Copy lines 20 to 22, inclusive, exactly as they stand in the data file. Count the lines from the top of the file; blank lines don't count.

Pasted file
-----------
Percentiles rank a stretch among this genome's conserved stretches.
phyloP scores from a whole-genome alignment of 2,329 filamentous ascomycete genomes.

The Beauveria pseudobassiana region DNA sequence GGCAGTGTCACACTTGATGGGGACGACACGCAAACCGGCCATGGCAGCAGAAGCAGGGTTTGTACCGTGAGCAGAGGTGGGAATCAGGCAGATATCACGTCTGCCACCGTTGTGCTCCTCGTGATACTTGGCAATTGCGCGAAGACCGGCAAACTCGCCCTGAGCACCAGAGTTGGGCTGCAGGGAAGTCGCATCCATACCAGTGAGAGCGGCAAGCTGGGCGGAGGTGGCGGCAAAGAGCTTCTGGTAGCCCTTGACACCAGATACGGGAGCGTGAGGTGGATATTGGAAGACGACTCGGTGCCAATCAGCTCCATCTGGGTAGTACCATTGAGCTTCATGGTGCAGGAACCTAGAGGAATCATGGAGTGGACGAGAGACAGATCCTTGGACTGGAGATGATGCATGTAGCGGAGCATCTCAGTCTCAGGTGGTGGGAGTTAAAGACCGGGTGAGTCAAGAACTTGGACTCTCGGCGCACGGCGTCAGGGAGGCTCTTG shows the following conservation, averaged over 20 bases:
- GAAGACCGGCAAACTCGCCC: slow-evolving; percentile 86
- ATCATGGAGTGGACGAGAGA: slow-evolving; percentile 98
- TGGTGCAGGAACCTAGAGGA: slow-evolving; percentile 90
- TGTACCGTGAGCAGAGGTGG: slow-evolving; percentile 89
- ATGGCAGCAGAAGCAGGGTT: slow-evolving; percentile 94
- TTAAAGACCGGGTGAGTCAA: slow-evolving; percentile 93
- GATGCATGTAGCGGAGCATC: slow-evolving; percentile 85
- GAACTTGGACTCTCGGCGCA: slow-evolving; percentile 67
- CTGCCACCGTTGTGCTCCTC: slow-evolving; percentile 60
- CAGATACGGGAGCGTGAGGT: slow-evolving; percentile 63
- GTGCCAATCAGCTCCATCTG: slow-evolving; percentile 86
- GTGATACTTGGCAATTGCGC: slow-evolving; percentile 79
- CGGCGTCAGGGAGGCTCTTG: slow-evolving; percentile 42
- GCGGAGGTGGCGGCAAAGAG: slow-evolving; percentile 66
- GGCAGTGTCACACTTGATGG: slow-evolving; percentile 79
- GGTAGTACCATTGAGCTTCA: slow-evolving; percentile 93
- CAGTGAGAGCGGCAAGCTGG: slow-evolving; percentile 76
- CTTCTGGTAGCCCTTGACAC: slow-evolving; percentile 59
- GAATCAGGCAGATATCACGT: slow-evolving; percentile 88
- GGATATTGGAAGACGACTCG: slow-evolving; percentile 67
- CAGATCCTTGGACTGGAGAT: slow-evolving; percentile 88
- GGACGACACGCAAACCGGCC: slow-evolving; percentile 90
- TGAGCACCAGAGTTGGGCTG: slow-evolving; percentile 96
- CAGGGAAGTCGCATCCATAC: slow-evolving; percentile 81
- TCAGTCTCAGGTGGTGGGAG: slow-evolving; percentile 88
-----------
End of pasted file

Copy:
- CAGTGAGAGCGGCAAGCTGG: slow-evolving; percentile 76
- CTTCTGGTAGCCCTTGACAC: slow-evolving; percentile 59
- GAATCAGGCAGATATCACGT: slow-evolving; percentile 88